Drink your whisky samples!

Who doesn’t like whisky samples? Okay, most would probably prefer full-size bottles, but for most of us mere mortal lovers of the amber nectar, samples are a great thing.

We collect samples at festivals, we bring back home unfinished drams from tastings, we swap them with friends, we get them for free or we stash a way hidden liquid treasures of times gone by. Some of us might even keep an archive – a liquid sample library of all the bottles we’ve ever opened. Is there a whisky lover out there who doesn’t have samples?

I am a sample hoarder. I have brought back samples from my Scotland trips, from tastings, festivals and meetings with friends. I also keep a liquid library. I even bought a huge archive of 6 cl samples from one entire year’s worth of entries into the Malt Maniacs Awards when they were sold by a friend for a good cause.

Needless to say, in total that’s a LOT of sample bottles kicking around, stashed away, waiting to be discovered “someday”. And so late last year I made the decision to do something about the “backlog” and start drinking and enjoying my samples. What I did not expect was how mixed my experiences would be.

My disappointing discovery

As I started opening and enjoying the samples, I noticed that some of them had gone a bit “weird”. They didn’t taste right. Some were even so awful, they had to be dumped, and I know these were good drams at one point or I wouldn’t have saved a sample.

Many of the ones I initially tried were collected in the 2014-2015 time frame, many from tastings. Some bottles were filled to the brim, some had a bit (or more) of air in them. Some were in plastic bottles, most in glass ones. Most of them had electrical tape or (most of them) Parafilm around the lid to protect them. Some of the samples that were “off” were also professionally filled into fresh sample bottles back in 2011 (without Parafilm) and showed no signs of leakage or failing bottle tops. I think my friend Jo still remembers the moment when we were looking forward to trying a sample of a 30-year-old Talisker, but it just tasted “odd.”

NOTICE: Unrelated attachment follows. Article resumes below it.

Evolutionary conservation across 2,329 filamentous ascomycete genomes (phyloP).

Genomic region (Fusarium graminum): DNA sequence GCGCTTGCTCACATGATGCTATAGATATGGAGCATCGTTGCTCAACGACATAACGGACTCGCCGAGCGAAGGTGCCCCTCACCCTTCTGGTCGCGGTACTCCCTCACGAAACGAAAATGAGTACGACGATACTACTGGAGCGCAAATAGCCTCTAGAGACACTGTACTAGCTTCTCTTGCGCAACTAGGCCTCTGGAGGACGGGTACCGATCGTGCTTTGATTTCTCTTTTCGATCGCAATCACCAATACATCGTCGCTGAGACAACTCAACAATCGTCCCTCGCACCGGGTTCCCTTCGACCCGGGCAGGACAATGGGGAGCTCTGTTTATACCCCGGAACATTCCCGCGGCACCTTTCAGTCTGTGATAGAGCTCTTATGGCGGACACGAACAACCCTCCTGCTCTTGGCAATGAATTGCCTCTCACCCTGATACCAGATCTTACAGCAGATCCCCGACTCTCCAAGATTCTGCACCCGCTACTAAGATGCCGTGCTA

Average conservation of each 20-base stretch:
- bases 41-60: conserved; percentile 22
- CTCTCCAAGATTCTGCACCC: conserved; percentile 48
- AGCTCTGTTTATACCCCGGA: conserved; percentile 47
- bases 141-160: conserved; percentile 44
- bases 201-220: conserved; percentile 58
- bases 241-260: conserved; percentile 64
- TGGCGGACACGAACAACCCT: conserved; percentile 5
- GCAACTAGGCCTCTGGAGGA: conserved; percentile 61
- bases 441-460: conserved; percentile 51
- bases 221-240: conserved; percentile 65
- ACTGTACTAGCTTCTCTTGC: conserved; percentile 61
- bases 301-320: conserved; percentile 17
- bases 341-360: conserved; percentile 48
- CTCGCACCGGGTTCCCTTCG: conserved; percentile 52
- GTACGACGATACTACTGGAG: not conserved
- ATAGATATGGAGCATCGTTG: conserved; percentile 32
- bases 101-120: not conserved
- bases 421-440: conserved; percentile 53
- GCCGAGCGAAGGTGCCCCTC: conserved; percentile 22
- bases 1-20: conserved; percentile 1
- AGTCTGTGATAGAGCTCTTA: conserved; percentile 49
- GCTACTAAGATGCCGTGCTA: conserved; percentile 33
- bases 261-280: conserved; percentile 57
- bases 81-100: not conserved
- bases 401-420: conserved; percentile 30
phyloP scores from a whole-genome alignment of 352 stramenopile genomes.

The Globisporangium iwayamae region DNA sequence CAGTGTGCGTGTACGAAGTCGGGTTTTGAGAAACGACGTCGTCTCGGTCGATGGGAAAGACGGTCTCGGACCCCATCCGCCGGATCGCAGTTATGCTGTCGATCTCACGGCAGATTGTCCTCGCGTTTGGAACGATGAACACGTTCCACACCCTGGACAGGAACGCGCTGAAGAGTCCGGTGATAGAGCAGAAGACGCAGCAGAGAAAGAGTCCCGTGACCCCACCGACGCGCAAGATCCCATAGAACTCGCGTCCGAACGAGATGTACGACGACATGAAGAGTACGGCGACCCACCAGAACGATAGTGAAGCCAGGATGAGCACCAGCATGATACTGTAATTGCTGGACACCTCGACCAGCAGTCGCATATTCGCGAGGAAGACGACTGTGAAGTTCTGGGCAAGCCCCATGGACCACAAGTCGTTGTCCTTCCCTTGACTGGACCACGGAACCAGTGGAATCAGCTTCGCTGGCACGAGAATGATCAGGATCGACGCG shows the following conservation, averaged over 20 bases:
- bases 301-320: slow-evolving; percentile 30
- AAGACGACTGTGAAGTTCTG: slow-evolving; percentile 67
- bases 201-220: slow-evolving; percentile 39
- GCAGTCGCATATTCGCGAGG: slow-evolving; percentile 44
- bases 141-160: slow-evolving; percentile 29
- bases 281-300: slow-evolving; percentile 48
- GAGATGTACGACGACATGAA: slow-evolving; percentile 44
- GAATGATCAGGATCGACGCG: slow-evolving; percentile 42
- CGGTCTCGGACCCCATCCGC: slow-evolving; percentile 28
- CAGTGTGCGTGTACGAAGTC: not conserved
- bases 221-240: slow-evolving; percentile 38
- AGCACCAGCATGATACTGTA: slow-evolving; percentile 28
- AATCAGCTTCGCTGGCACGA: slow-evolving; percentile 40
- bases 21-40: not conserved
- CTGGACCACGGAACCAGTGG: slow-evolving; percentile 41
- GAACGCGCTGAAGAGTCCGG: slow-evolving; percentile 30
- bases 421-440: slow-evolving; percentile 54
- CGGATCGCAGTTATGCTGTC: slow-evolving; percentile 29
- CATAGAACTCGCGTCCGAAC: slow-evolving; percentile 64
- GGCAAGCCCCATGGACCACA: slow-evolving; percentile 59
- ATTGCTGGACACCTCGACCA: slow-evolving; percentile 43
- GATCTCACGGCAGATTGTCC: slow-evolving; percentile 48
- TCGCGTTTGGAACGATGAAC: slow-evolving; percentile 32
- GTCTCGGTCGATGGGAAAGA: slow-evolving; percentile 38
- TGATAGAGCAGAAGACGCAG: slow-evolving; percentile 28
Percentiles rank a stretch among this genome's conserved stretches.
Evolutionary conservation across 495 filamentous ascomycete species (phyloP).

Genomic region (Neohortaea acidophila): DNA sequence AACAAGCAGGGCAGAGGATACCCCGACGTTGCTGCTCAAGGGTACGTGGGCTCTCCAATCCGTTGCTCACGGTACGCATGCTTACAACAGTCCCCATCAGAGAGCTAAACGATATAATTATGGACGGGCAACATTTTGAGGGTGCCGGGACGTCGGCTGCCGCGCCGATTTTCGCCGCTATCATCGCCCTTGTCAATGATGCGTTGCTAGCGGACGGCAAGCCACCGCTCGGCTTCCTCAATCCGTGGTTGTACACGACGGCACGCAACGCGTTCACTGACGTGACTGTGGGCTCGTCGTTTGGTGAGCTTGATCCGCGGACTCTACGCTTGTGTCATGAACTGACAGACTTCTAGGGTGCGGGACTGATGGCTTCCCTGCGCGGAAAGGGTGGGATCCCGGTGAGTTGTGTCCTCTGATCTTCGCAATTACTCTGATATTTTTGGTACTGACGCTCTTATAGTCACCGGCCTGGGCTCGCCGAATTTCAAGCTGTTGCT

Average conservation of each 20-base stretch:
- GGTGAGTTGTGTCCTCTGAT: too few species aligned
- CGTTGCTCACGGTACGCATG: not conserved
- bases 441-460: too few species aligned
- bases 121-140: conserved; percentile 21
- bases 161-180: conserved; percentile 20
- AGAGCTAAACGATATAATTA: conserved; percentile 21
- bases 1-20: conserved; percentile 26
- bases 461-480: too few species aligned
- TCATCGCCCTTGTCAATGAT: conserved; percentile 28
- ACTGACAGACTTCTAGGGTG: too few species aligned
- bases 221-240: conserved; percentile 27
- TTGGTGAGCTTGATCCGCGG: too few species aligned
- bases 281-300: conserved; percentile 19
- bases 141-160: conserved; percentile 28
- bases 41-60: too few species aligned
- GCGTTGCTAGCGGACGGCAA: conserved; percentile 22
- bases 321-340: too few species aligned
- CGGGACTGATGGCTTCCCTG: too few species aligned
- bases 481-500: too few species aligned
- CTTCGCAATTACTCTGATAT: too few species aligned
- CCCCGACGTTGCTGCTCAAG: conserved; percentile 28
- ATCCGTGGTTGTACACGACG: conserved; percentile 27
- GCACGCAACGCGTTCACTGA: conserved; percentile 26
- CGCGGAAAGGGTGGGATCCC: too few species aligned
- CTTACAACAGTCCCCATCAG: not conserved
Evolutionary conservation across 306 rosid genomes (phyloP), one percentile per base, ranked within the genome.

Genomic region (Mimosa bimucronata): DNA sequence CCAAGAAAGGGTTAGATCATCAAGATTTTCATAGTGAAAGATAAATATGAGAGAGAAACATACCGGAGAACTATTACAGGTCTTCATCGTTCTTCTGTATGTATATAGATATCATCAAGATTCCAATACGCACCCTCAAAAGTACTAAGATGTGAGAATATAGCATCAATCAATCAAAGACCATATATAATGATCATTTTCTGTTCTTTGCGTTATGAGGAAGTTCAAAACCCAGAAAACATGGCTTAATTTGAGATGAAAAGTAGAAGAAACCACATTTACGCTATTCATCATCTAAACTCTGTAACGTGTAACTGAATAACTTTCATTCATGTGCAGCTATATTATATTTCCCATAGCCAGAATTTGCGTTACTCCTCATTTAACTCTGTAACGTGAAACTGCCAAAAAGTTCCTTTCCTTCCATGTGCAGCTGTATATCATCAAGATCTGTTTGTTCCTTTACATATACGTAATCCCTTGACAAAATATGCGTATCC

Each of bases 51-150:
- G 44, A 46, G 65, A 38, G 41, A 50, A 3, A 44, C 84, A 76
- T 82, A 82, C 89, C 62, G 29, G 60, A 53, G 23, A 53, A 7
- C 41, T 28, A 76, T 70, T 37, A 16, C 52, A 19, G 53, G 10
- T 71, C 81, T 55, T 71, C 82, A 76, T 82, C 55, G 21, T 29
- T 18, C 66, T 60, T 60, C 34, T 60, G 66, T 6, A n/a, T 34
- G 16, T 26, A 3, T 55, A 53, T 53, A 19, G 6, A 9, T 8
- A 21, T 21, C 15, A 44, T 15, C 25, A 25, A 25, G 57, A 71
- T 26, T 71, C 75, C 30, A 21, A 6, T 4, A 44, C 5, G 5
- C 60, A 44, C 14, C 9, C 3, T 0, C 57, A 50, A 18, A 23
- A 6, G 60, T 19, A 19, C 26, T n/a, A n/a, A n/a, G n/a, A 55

Basically, I can see no clear pattern. Some are fine, some are not. The only thing that was consistent is that samples with a significant amount of air (either because the bottle was too big or a portion had already been consumed earlier) faired significantly worse than those in full, perfectly sealed glass bottles, but these provide no guarantees either!

The takeaway message: Drink your samples

Drink your samples! Don’t save them for your heirs or for your retirement. Put them in good glass bottles, seal them, make sure there’s as little air as possible and consume them within 2-3 years. I have yet to find a sample taste “off” that fits these criteria. If you want to store whisky samples for longer periods, I’d suggest keeping a stash of “monitor” samples filled the same way and stored under the same conditions just for the sake of monitoring and try one of them every couple of years just to be sure. I know I’ll start keeping a much closer eye on which conditions seem to perform better than others but that’ll take time. Until then I have a few sample bottles that should be enjoyed sooner rather than later…

What are your experiences with samples and keeping/storing them? Let me know in the comments section!


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8 Replies to “Drink your whisky samples!”

  1. I’ve tried a lot of samples, but never stored them long enough before drinking.
    I’ve a few of them into my collection I’d to store for some time. They’re 3cl of liquid and about 0.8 cl “empty”, air. They’re wax sealed, but I’m not sure it’s enough. Have you any experience of wax-sealed bottles?
    Thank you

    1. Hi Paolo, sorry for the long time to reply! I would guess that wax sealing would be the best option but I do not have experience beyond one or two years (no problems there…)!

  2. It’s not only samples you need to worry about.
    Full bottles if left in sunlight, extremes of temperature or ‘agitated’ also deteriorate.
    As for partials, drink them.
    It’s what they were made for.

  3. So far so good. I use 100ml with screw caps and 250ml bottles with cork stoppers. I fill them to the brim. I store them away from direct sunlight. Preferably in darkness but not all of them can go in my cabinet. I also tape the heck out of them with electrical tape. The good good good stuff has lasted 2 years or more (the rest I drink within 6mo – 1yr). When the 250ml bottle drops below half full I transfer to the 100. The only thing I can say is that for whisky that is spicy or “zesty” it can become mellower/flatter over time. I am assuming because of evaporation of the alcohol.

    1. Interesting! Do you notice the change in the opened or unopened bottles? It is generally accepted knowledge that whisky, once opened, changes with exposure to air. Young, peated whiskies are extreme examples of that. Some whiskies (many, even) improve once opened. Really depends on the whisky. Also, I think bigger “samples” (like 100 or 250ml), if full, don’t change as quickly (when closed) as smaller volumes.

  4. I am terribly sorry, people – it seems the mail server settings on my blog were borked so I only now realized I had comments waiting to get published. All fixed now!

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